Ahmadinejad rose to power on the back of a campaign characterised by political and economic populism. It is the former which has perhaps acheived the most attention and expressed itself in militaristic posturing, anti-Semitic rhetoric and a vicious anti-gay crackdown. His promises to improve living conditions and raise incomes, however, appear to have fallen by the wayside. According to the Iranian Central Bank, more than half the population live below the poverty line, defined as €230 ($280) a month for a family of five.

The current wave of strikes was initiated by bus drivers in Tehran in January. The government response was immediate and harsh: several hundred drivers were incacerated within hours of the strikes commencement. One of the strike leaders, Mansur Hayat-Ghebi was held until March 19 and then re-arrested shortly after. He was finally released again on April 10 after being on hunger strike for several days. The strike had originally been called to demand recognition of the union and collective bargaining and for the release of Mansoor Ossanlou who remains in prison where he has been held since December 22 without charge or access to lawyers. Reports suggest he is suffering from a number of medical conditions including a recently contracted skin condition. And Scargill thought he had a bad time of it with Thatcher!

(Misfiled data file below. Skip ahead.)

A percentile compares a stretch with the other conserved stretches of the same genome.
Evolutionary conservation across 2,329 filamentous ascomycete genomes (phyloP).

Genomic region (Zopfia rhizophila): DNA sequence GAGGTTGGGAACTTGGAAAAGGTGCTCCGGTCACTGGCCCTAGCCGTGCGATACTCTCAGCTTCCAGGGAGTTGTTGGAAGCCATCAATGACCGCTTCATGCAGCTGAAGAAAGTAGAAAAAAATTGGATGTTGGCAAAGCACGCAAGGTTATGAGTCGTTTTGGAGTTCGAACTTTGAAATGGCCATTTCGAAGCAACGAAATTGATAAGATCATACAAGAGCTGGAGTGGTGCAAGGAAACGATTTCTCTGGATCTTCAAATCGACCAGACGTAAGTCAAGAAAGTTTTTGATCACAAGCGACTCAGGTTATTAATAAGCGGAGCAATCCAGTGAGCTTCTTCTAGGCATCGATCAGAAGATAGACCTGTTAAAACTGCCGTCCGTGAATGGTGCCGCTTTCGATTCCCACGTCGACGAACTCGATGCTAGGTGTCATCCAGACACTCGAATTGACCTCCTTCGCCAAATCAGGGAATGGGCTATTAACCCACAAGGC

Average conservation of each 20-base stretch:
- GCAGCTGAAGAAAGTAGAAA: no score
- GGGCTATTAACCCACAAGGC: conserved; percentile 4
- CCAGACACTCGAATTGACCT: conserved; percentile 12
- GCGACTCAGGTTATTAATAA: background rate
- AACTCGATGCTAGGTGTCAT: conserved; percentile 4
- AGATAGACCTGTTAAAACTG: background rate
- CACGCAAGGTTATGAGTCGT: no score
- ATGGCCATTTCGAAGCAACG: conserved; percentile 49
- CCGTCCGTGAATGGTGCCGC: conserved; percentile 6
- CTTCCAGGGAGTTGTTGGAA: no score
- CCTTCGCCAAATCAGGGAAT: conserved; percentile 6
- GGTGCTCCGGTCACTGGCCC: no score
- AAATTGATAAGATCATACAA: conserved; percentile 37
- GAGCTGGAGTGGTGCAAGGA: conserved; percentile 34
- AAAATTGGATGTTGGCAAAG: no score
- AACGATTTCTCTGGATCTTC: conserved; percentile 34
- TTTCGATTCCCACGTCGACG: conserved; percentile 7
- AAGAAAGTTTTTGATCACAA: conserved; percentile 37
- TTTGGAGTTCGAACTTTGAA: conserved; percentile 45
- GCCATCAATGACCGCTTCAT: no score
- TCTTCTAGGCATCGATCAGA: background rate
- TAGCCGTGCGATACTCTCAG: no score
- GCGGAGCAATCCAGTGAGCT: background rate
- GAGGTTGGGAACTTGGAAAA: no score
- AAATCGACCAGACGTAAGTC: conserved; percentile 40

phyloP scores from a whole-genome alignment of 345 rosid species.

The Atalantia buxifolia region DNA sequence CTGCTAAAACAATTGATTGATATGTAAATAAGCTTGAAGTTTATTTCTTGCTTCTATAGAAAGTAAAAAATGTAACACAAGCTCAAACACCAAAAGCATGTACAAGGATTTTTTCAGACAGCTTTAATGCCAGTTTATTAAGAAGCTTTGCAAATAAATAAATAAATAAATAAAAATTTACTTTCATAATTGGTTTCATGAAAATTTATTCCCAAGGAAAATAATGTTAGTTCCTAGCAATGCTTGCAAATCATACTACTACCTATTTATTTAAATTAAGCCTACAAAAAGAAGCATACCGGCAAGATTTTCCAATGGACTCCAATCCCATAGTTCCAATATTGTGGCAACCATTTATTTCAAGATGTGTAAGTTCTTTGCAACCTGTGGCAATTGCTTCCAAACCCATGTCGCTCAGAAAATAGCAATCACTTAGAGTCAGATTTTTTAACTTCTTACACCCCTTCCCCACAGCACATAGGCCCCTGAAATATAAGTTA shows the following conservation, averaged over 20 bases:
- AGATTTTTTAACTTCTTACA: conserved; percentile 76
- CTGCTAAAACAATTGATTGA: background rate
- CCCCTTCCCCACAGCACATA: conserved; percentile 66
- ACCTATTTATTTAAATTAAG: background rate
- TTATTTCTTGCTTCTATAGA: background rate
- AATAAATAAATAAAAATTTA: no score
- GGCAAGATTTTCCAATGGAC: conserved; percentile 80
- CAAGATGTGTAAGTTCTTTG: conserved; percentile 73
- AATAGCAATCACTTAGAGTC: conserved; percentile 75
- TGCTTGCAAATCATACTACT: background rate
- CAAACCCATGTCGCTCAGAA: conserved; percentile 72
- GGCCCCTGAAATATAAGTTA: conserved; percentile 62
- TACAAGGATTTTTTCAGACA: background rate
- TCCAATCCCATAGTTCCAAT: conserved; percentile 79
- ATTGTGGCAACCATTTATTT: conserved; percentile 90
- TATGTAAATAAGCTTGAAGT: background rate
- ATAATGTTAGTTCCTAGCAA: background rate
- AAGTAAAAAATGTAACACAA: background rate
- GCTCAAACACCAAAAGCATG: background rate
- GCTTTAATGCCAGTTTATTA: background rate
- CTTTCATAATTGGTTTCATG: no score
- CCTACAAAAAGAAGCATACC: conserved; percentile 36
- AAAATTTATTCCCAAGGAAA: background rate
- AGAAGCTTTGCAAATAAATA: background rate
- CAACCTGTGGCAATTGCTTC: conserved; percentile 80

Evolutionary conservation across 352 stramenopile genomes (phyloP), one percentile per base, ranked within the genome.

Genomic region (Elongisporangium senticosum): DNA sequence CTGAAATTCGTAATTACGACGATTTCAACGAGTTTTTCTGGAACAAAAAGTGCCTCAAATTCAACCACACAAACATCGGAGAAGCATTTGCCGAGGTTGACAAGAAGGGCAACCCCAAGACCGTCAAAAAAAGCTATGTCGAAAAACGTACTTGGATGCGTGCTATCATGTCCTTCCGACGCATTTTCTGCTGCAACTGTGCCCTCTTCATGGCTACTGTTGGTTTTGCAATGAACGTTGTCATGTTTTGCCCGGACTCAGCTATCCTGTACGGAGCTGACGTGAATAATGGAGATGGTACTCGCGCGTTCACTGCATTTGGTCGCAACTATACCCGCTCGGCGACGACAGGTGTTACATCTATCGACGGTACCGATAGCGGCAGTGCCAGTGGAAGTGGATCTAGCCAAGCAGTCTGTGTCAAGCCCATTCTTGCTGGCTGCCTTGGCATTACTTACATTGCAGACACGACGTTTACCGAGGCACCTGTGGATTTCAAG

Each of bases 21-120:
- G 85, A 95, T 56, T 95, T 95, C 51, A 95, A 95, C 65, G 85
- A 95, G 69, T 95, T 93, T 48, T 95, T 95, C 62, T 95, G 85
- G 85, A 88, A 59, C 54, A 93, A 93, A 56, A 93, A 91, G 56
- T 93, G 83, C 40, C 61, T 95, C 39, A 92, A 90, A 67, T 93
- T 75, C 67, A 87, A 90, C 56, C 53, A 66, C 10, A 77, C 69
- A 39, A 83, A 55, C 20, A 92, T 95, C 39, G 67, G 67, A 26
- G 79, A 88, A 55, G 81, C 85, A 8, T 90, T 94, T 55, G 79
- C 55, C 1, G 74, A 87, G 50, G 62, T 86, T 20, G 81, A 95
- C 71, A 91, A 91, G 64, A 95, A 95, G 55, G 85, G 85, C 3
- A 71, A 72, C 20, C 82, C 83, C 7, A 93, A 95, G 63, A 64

The imprisoned drivers have been locked out without pay since their release and the Worker-Communist Party of Iran suggests that they are likely to lose their jobs for having the temerity to stand up and demand their rights:
On 9 March the 'termination of contracts' of 46 workers - most union activists - was announced. Also, last Wednesday, 5 April, the workers, protesting outside the bus company's headquarters, were told that another 116 workers have been formally sacked, though no names were released.

A 'disciplinary committee' is reportedly working its way through a long list of workers to be fired for their part in the strike of 28 January.
Digby Jones would love these guys if they ever had the misfortune of meeting him.

It appears that the international dimension of their struggle is not lost on the striking workers and the Syndicate of Workers of Tehran and Suburbs Bus Company sent a message of congratulation to French workers following the recent defeat of the CPE. It behooves those of us opposed to an attack on Iran and to the country's incumbent regime to do what we can to support those struggling within the Islamic Republic for a better society. If you want to find out how, start here or here.

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Tuesday, April 18, 2006

Nick Griffin must die